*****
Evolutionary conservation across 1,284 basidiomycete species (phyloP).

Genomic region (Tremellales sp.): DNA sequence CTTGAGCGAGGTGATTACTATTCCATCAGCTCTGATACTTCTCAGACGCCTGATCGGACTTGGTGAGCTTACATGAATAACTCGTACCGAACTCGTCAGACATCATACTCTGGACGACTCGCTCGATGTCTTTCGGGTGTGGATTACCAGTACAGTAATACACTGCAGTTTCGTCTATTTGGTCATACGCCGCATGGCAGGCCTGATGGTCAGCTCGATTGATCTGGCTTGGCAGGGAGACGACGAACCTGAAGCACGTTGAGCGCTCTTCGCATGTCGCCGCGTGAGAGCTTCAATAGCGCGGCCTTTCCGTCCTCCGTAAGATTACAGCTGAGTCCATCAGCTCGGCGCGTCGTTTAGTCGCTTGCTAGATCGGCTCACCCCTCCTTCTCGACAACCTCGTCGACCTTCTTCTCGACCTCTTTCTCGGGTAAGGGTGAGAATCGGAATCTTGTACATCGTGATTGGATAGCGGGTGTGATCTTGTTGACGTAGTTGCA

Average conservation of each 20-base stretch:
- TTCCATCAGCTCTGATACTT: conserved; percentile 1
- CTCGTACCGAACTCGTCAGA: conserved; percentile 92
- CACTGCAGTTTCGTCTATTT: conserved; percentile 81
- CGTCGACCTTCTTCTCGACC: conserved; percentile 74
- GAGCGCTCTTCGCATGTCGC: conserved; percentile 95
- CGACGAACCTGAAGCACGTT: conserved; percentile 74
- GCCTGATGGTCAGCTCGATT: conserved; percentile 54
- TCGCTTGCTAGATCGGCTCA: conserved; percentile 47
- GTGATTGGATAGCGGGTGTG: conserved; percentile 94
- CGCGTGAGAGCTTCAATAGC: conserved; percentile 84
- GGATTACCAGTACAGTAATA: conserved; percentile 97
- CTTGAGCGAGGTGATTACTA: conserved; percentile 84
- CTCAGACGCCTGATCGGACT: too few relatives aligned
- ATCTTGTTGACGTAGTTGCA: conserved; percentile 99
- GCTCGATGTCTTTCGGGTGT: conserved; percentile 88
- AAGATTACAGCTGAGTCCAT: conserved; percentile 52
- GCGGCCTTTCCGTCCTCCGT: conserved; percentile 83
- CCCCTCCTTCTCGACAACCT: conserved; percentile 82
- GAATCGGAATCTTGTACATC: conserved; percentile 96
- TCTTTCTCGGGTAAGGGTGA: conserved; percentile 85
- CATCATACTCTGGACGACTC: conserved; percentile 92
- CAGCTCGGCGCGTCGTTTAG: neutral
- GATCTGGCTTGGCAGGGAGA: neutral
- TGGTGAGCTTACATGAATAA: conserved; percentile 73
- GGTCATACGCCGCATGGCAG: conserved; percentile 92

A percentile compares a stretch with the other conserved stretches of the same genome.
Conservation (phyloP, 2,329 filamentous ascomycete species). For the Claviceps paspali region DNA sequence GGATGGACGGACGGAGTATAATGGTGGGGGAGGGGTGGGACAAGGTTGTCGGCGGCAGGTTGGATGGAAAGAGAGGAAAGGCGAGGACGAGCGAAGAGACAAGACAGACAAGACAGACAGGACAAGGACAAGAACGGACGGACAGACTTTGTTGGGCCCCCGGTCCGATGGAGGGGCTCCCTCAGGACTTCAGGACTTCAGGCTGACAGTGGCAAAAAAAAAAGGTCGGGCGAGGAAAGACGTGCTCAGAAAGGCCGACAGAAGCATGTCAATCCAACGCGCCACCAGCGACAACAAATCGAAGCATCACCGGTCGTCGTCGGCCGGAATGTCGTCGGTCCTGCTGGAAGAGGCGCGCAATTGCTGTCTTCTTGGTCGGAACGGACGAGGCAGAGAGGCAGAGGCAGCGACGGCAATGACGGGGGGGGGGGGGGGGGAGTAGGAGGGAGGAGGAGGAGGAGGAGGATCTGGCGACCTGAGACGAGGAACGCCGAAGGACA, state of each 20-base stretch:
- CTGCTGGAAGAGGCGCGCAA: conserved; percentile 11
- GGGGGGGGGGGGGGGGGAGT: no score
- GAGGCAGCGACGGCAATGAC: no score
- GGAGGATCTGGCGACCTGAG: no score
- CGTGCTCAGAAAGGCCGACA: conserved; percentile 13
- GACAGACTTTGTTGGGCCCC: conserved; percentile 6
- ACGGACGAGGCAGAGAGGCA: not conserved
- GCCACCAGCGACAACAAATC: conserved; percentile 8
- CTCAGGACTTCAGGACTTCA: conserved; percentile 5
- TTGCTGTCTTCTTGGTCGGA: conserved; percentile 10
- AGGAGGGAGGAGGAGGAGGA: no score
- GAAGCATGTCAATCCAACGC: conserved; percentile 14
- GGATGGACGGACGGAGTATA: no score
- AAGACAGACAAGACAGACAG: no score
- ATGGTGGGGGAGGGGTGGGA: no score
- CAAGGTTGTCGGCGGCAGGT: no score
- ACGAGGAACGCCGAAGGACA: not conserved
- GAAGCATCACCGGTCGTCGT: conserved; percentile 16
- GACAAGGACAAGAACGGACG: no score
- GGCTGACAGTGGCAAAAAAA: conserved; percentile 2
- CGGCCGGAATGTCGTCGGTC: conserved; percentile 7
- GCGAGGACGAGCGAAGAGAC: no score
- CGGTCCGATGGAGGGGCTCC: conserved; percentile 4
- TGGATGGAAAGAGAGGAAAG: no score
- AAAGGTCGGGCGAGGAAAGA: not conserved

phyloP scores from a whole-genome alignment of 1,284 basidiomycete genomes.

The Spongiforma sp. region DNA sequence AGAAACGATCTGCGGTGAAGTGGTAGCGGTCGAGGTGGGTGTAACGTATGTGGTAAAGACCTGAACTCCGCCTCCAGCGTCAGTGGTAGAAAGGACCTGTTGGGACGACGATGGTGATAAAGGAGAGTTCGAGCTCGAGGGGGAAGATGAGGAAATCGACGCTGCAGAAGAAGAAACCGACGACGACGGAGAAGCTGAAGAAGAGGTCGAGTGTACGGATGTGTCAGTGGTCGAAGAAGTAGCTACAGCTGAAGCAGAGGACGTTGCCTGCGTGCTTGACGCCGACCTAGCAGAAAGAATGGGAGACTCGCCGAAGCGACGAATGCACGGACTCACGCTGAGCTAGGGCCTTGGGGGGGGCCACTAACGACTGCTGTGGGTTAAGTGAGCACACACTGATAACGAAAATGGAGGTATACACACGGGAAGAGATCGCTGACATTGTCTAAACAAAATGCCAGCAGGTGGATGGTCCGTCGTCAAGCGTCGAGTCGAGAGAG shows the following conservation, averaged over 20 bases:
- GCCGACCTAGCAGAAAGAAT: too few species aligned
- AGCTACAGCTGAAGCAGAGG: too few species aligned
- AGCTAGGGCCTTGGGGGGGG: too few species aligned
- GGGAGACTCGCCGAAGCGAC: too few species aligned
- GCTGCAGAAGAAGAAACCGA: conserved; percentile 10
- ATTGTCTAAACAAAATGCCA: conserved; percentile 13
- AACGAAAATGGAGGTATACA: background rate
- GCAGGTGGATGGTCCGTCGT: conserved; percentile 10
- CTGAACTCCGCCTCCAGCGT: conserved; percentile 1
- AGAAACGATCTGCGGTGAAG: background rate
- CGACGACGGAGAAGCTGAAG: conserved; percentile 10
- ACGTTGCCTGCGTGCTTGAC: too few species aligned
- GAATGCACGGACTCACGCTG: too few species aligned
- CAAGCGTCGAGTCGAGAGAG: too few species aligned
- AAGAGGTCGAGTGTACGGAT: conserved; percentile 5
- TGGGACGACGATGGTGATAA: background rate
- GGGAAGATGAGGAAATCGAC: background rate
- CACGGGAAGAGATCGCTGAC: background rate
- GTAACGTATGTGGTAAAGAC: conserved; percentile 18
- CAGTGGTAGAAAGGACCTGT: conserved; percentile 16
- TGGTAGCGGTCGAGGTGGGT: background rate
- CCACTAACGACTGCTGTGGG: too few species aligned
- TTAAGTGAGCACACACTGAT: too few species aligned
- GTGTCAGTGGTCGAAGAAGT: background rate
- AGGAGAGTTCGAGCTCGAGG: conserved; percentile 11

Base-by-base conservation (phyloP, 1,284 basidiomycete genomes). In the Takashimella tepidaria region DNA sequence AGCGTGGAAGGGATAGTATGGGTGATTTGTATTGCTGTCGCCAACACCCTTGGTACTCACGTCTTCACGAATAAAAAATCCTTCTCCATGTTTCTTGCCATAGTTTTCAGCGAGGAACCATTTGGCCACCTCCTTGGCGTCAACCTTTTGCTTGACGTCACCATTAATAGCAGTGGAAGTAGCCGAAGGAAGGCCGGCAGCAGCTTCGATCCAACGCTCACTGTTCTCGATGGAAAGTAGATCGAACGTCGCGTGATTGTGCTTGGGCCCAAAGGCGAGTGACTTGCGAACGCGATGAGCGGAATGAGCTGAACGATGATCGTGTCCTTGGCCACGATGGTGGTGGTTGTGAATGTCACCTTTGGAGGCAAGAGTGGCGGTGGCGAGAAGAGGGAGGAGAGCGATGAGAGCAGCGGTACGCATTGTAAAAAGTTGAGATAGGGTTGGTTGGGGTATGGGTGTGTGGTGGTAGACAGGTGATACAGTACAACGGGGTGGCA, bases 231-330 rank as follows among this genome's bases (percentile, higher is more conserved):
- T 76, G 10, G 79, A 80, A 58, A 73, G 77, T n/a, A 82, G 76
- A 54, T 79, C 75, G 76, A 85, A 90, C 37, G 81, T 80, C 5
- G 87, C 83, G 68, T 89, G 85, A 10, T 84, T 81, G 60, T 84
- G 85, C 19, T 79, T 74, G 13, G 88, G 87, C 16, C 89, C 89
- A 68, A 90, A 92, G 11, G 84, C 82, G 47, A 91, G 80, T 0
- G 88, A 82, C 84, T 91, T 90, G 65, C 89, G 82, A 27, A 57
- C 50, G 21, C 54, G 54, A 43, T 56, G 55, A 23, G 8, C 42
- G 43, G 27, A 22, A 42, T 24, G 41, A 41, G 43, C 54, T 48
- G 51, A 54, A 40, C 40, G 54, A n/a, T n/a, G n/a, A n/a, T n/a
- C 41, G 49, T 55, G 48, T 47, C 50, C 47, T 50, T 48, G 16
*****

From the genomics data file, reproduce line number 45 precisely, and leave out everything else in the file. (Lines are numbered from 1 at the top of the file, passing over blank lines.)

- ATGGTGGGGGAGGGGTGGGA: no score